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Has Anyone Noticed Thier Infant with "Airplane Arms"?

We took John, our 6 month old son, in for his routine check up. Everything is fine, but the nurse made a comment about his arms. I refer to it as “airplane arms”. When he is sitting still, his arms will be straight out to the side. I have noticed a couple months ago when I had him in a carrier facing out, he would just be there with his arms out like an airplane. He grabs his feet and chews on his toes, he grabs toys and brings them to his mouth, he brings both of his hands together to look at them, etc. Has anyone ever seen this with their child? The doctor told the nurse it was nothing to worry about at this stage. He does get tummy time. He is just starting to sit up in the tri-pod position. I am just curious if this is something I should be worrying about.

Thanks for reading,
M.

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Ali is 9 months old and does the same thing still. Her big sister just laughs at her and tells her she can't fly. Its not a big deal

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Sounds like he's trying to balance himself. Many kids balance with their arms when they are trying to sit up, walk, move, roll over and the like.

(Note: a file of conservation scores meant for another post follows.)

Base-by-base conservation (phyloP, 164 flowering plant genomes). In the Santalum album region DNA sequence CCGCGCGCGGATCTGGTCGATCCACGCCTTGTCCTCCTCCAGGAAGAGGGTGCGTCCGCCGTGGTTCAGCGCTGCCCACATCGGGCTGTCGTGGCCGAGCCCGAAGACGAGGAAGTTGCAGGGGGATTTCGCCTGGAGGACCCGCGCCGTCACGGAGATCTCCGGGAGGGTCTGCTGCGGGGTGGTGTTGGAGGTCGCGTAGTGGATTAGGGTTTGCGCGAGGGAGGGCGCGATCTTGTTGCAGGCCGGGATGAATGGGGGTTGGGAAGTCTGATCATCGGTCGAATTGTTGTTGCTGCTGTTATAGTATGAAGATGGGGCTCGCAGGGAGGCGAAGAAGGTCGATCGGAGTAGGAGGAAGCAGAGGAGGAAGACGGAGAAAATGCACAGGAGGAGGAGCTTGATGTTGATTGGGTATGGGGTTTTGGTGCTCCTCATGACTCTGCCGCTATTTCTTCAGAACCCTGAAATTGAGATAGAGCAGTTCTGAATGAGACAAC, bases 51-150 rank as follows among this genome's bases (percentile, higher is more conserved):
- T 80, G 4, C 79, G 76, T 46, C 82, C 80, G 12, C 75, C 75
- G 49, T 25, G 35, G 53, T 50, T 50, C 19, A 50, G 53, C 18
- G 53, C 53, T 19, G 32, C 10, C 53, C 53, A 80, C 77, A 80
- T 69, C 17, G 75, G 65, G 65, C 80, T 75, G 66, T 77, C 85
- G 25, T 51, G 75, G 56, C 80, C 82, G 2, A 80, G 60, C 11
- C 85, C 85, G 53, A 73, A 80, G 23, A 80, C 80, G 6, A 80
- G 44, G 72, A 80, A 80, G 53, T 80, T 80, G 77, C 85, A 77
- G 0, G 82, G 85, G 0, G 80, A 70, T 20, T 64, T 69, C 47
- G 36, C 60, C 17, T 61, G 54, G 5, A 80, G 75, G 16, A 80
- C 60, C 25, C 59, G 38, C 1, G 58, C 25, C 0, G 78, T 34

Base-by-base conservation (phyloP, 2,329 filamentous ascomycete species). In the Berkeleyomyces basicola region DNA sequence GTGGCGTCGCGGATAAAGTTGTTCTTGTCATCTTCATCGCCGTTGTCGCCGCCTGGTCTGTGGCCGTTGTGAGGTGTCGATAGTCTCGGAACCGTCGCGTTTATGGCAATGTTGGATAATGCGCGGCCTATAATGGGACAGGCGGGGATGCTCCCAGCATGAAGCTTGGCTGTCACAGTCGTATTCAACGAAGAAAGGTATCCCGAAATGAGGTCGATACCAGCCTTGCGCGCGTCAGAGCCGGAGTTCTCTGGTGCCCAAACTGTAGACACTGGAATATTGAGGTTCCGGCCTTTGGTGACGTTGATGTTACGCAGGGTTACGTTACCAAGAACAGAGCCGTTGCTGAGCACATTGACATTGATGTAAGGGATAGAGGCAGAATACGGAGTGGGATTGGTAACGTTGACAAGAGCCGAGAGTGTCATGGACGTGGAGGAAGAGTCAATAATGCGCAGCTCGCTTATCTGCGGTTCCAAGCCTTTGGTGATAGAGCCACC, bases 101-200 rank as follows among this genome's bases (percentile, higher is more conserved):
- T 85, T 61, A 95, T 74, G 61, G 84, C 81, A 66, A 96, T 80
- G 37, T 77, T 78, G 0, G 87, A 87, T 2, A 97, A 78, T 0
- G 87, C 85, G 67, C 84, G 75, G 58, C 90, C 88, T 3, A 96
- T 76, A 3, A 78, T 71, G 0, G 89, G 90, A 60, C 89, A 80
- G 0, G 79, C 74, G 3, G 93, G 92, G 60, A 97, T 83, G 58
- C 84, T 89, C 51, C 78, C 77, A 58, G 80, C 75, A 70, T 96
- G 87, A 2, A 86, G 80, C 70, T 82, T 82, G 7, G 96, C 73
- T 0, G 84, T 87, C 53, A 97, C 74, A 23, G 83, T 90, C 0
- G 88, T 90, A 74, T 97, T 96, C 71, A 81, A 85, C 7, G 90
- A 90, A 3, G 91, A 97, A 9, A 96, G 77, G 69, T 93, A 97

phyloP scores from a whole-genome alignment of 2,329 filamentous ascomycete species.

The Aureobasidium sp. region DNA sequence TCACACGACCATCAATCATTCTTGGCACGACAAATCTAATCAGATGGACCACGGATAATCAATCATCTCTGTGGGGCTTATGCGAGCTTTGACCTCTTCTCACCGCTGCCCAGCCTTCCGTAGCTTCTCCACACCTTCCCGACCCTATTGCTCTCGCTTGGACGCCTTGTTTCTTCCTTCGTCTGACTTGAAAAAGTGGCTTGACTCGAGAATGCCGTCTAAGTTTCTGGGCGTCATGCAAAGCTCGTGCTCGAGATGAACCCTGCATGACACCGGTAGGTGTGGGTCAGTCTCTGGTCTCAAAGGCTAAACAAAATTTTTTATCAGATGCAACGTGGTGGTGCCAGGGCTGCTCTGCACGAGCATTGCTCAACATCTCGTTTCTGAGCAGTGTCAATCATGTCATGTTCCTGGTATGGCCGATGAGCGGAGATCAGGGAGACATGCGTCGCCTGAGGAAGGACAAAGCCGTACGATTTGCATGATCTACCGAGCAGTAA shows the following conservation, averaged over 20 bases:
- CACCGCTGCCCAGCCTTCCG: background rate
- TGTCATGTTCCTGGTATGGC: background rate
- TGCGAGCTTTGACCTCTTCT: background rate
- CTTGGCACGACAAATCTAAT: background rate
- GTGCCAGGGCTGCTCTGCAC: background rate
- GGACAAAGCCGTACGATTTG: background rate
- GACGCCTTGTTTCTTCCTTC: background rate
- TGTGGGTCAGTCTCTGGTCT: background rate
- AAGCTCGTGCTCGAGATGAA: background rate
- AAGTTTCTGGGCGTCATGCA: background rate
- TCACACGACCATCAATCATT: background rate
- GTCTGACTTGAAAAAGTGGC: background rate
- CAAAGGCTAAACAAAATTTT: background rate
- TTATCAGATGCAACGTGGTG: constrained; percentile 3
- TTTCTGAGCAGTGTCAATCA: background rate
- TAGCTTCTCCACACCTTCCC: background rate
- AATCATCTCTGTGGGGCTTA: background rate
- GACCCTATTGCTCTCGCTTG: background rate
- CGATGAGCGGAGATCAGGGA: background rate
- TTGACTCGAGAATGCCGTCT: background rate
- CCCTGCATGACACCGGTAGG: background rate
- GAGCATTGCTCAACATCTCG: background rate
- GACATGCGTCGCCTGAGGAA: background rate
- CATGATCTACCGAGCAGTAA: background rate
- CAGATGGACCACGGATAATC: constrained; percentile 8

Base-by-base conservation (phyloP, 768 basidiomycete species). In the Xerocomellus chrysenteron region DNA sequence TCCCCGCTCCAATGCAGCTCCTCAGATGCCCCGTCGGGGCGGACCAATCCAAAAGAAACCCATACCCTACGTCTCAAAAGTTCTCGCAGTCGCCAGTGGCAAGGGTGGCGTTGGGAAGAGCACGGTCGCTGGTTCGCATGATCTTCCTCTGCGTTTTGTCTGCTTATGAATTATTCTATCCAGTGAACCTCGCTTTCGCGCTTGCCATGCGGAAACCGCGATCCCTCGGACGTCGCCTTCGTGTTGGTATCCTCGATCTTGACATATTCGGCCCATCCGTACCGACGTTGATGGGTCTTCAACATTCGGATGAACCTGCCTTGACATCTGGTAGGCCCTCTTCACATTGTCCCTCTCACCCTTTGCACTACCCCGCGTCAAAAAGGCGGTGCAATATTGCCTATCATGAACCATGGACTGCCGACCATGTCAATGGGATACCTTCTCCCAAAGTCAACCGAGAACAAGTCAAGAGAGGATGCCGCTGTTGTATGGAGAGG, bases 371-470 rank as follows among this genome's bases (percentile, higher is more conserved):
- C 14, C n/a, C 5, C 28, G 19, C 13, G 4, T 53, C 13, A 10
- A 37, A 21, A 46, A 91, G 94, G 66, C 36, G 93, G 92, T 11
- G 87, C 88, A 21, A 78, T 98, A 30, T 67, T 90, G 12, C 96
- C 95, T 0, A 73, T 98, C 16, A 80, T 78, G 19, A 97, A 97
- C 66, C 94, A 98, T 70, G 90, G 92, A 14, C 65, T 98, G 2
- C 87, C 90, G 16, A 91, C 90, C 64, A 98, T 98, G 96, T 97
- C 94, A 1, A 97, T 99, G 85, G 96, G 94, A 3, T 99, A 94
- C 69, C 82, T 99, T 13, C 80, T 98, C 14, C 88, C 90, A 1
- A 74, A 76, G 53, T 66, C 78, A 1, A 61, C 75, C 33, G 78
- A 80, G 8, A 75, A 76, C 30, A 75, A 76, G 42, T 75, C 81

When children are learning to walk my family has noticed that children balance themselves in many ways...like the gorilla walk (arms up over the head to balance...like a monkey), the Frankenstein walk (arms straight ahead while feet are stomping), the ballerina prance (arms to the side while on the toes)..

They are all different and it seems to me he's just learning to feel for balance. He will be sitting up soon if he isn't already and will probably start to crawl soon if he isn't. Don't be surprised if he's an early walker. My daughter was moving around the furniture at about six/seven months and was trying steps at nine month. She could walk pretty well by 10 months. The other wouldn't take a step until she was 15 months and then walked as if she had been doing it for years.

They are all different. Your doctor isn't concerned so I wouldn't be either at this time. Just get pictures to keep as a fond memory of his aviation days. :)

My 6 month old has always been like this too. She has been seeing the chiropractor since she was 3 day old (as have all my children), and I will say it definitely diminishes right after a visit, and increases in frequency as we approach our next visit.
It's not so much that something is "wrong" with kids who do this, and a large number of children do have "airplane arms" to some degree, but from everything I have read and heard in my discussions with other moms, and going through Early intervention with my 3 year old for various delays - is that its just that their nerves don't recognize that their arms are attached to their body. Its just one of those systems that takes a little while to get fully functioning.
Playing games with them in your lap and really holding their arms to their sides, not in a painful way, but fun and playful - that was how i was told to handle it by a child physical therapist.